Following a setback tests for a leading contender for a potential coronavirus vaccine were put on hold.
A participant in the AstraZeneca vaccine at Oxford University experienced an adverse reaction, it was revealed on Wednesday.
The exact nature of their reaction and its severity were not immediately known.
They are expected to recover fully however.
A spokesperson for AstraZeneca said the pause was “routine.”
“As part of the ongoing randomised, controlled global trials of the Oxford coronavirus vaccine, our standard review process was triggered and we voluntarily paused vaccination to allow review of safety data by an independent committee,” the company said in a statement.
“This is a routine action which has to happen whenever there is a potentially unexplained illness in one of the trials, while it is investigated, ensuring we maintain the integrity of the trials.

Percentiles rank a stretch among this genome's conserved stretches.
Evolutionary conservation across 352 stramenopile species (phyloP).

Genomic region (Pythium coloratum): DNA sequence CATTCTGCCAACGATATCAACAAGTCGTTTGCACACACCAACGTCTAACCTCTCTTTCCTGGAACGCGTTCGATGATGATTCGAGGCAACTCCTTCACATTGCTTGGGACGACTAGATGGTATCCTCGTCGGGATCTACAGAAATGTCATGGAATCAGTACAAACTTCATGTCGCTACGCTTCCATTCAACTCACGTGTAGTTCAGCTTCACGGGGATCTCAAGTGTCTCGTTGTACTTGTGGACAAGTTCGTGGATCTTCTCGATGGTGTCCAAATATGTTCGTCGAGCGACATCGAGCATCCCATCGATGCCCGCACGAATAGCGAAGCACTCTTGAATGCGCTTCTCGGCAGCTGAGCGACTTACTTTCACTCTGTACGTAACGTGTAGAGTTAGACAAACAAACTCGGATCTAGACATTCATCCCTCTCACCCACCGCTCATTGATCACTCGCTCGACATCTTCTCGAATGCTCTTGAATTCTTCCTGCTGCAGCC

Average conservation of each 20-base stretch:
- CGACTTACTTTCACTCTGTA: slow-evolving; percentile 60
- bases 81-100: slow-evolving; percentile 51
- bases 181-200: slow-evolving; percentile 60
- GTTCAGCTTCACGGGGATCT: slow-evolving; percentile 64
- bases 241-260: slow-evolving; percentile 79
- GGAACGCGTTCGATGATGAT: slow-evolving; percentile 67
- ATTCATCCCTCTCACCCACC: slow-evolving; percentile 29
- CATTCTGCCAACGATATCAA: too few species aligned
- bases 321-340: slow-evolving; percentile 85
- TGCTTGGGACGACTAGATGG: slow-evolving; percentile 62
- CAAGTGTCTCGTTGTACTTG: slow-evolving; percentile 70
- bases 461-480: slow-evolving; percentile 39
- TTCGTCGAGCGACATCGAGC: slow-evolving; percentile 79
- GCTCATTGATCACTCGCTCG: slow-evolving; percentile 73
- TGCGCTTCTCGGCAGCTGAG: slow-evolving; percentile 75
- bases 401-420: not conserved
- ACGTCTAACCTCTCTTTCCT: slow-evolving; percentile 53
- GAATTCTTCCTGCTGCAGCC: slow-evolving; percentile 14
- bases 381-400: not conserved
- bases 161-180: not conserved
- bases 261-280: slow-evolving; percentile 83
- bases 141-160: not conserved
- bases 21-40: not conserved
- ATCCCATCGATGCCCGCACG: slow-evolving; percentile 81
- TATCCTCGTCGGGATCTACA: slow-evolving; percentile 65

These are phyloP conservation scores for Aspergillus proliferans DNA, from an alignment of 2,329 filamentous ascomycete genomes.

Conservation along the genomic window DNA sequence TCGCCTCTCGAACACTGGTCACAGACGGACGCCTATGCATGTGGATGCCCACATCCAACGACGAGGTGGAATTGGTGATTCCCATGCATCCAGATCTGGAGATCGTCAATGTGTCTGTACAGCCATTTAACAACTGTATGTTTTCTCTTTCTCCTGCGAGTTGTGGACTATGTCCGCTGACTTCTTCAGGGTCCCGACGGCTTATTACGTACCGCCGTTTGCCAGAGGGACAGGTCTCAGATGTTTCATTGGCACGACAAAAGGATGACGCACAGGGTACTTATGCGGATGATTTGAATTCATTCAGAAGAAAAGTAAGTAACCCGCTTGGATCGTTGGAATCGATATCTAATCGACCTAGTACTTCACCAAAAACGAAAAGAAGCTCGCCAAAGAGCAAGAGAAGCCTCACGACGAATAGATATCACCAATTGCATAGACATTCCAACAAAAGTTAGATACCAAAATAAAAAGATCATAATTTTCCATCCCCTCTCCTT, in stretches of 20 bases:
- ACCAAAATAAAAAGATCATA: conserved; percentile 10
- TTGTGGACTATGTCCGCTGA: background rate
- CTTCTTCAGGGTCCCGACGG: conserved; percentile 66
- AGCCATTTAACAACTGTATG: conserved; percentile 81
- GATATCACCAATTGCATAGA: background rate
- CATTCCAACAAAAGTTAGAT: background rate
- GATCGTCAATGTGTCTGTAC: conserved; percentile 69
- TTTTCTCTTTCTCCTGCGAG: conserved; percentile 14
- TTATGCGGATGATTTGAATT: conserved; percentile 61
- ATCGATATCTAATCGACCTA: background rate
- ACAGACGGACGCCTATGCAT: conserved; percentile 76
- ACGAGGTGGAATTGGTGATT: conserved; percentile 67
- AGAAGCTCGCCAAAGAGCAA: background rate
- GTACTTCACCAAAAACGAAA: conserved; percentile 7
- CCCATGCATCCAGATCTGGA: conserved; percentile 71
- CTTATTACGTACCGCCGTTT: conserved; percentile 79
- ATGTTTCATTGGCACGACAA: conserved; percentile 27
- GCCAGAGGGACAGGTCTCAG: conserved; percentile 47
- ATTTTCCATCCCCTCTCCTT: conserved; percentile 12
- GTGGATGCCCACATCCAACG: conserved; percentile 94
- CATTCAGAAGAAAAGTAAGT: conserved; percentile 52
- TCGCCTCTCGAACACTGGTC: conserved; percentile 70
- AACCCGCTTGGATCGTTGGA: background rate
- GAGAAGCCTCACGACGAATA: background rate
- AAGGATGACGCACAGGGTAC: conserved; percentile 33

“In large trials illnesses will happen by chance but must be independently reviewed to check this carefully.
“We are working to expedite the review of the single event to minimise any potential impact on the trial timeline.
“We are committed to the safety of our participants and the highest standards of conduct in our trials.”
Australia recently filed a letter of intent for the vaccine with Oxford University.
If trials proved successful, Prime Minister Scott Morrison said the drug would be produced locally and distributed here.
It was scheduled to be available beginning in 2021.